When you look up at the moon tonight, imagine there’s frost there. Not everywhere, just a few deep craters at the moon’s south pole, but an evocative image just the same. Scientists using data from NASA’s Lunar Reconnaissance Orbiter (LRO) have identified bright areas in craters near the moon’s south pole cold enough to have frost present on the surface. They base their conclusion on new evidence that combines surface temperatures with how much light gets reflected off the moon’s surface.
“We found that the coldest places near the moon’s south pole are also the brightest places—brighter than we would expect from soil alone—and that might indicate the presence of surface frost,” said Elizabeth Fisher, the lead author of the study, published in Icarus.
While orbiting spacecraft detected ice at the moon’s south pole several years ago, this is a little different. The icy deposits appear to be patchy and thin, and they may even be mixed with the surface soil layer of dust and small rock, so it’s not like ice on a pond or solid ice beneath the surface. Picture instead frost rimming or covering small fragments of lunar soil creating patches that appear brighter just like a frosty lawn is brighter and whiter than a green one.
The frost was found in what are called cold traps close to the moon’s south pole. These are areas located either on the floor of a deep crater or along a section of a crater wall that never sees sunlight and where temperatures remain below –260° F (–162° C). Under these serious chill conditions, water ice can persist for millions or billions of years.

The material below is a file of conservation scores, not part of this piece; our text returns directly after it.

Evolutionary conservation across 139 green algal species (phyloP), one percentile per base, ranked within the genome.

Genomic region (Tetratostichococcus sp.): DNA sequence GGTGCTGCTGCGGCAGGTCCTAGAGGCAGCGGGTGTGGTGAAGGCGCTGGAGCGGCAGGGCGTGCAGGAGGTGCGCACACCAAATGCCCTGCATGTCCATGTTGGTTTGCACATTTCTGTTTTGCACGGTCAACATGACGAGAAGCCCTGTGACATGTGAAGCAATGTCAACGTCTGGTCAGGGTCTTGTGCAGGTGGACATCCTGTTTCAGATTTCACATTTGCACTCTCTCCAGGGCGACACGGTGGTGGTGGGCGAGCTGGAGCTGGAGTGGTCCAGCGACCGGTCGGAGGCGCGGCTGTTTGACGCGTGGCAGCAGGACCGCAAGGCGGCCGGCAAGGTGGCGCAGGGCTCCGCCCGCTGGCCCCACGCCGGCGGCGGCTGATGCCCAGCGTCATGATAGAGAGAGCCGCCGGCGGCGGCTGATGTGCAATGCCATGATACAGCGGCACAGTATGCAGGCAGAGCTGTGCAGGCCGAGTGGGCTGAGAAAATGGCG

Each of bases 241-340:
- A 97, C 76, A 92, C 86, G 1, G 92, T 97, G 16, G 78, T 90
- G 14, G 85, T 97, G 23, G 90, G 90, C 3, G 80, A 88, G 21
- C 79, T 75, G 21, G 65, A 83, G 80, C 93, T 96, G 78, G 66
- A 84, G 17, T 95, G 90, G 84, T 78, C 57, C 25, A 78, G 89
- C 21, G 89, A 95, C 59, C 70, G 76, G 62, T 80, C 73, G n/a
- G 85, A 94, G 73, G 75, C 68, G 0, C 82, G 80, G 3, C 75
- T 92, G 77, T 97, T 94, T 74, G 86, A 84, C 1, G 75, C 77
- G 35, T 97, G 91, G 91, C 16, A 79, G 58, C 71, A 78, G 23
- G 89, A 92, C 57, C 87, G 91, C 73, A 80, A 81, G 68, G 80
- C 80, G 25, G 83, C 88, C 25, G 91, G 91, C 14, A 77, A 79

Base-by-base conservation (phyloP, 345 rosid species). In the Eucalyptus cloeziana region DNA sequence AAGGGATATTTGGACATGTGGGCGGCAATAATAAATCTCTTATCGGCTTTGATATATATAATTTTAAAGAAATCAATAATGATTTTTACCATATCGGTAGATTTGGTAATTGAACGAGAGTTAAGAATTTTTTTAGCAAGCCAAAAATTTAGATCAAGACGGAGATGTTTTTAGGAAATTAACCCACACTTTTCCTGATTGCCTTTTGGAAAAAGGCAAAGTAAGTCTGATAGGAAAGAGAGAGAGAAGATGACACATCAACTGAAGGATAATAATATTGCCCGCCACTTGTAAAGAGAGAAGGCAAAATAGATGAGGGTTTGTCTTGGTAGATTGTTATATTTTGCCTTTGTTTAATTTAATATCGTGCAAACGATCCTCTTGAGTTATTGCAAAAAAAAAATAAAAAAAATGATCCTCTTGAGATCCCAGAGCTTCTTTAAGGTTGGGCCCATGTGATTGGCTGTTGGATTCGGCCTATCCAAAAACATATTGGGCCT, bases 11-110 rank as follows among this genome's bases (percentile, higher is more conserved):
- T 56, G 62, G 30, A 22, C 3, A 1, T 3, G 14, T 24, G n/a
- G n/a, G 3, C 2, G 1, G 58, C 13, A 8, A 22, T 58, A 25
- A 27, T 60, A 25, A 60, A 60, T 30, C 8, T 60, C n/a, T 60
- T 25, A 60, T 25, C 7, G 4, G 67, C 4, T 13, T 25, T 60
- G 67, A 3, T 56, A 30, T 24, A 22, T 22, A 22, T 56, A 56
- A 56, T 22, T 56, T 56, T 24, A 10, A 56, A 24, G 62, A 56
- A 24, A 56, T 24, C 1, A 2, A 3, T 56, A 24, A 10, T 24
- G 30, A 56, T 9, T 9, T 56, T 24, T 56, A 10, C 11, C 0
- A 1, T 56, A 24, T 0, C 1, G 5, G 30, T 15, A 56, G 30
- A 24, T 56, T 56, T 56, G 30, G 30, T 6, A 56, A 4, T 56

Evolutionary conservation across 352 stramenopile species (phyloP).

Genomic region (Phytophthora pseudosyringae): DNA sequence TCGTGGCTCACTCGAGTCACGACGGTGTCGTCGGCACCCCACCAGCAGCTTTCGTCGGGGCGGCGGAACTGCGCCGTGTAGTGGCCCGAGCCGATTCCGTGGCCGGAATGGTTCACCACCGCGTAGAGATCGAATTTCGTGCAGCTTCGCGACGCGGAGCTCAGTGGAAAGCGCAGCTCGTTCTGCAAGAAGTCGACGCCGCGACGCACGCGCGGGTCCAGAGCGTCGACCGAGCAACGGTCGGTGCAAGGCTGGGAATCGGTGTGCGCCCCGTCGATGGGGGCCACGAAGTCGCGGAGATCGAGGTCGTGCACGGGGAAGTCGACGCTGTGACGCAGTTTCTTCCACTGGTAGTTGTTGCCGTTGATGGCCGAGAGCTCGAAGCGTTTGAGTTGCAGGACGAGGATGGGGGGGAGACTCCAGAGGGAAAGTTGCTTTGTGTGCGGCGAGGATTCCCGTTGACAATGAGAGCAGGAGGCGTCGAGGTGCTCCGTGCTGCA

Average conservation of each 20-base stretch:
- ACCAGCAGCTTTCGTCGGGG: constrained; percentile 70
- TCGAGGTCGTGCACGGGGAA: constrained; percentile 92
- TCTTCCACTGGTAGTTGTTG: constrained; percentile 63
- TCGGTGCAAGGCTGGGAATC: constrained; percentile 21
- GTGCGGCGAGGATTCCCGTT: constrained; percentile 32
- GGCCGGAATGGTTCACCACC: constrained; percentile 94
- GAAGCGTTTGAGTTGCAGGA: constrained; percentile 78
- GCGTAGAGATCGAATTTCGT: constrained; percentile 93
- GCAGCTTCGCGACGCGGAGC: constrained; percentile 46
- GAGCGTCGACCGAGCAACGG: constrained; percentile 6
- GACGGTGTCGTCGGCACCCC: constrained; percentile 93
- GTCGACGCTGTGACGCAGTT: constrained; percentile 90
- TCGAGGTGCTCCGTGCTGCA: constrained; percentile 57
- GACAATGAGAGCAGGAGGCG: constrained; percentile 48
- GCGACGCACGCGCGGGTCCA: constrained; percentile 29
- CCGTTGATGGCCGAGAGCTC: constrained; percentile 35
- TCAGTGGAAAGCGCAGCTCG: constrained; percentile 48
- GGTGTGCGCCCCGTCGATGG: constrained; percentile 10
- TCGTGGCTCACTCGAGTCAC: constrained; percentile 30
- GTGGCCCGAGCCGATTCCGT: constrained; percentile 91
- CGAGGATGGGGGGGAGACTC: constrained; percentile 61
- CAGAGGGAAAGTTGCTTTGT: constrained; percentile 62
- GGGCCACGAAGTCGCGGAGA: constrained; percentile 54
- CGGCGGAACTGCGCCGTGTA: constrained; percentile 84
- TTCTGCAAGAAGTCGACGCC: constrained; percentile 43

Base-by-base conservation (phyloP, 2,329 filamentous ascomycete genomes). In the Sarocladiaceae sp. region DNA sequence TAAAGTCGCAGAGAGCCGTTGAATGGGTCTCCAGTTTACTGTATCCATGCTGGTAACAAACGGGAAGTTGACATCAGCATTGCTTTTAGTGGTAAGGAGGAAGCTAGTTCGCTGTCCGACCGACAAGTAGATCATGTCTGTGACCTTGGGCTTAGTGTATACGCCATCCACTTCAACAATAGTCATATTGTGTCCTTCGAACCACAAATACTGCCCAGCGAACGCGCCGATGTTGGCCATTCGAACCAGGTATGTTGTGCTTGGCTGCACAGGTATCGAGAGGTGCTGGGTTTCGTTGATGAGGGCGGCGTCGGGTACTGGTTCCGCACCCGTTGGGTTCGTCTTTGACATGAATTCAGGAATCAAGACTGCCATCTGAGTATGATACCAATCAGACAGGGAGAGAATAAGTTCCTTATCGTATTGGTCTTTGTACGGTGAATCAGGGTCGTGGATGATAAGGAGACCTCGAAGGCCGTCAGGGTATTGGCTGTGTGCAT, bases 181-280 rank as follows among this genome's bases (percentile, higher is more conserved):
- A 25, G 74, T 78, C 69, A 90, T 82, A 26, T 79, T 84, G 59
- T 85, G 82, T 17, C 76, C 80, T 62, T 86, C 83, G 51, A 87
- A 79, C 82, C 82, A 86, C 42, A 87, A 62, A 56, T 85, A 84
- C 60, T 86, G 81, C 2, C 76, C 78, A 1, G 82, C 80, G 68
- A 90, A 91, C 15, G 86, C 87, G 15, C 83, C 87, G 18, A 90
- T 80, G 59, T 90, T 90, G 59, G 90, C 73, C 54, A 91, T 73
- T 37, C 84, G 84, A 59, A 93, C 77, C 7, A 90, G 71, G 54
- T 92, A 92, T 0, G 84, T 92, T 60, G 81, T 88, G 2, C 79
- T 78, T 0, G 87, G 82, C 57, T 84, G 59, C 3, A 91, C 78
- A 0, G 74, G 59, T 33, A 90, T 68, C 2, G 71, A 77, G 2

Fisher and her colleagues found evidence of lunar frost by comparing temperature readings from LRO’s Diviner instrument with brightness measurements from the spacecraft’s Lunar Orbiter Laser Altimeter, or LOLA. They learned that the coldest areas near the south pole were also very bright, indicating the presence of ice or other highly reflective materials. The peak temperature in the polar craters was crucial because water ice will vaporize away if the temperature creeps above a certain threshold. Together, the two studies strengthen the case that there is frost in cold traps near the moon’s south pole. So far, however, researchers have not seen the same signs near the moon’s north pole.
Water ice and other deposits also have been identified in cold traps near the north pole on Mercury. Though it’s the closest planet to the sun, Mercury appears to have up to 400 times more ice than the moon.
We still don’t know how old the moon’s ice is. If the water was delivered by comet and icy asteroid impacts, it could be very ancient, dating back to the earliest days of the solar system. But the water may also have been produced by hydrogen in the sun’s solar wind interacting with the lunar rock to produce water, in which case, it would be much younger. Scientists in the study point out that both processes may be true — there could be eons-old ice deposits buried below ground and newer water at the surface.
The moon continues to be a cool place, if you’ll excuse the pun. Someday the ice there may provide needed water for lunar colonies as well as help us understand the origins of Earth’s water.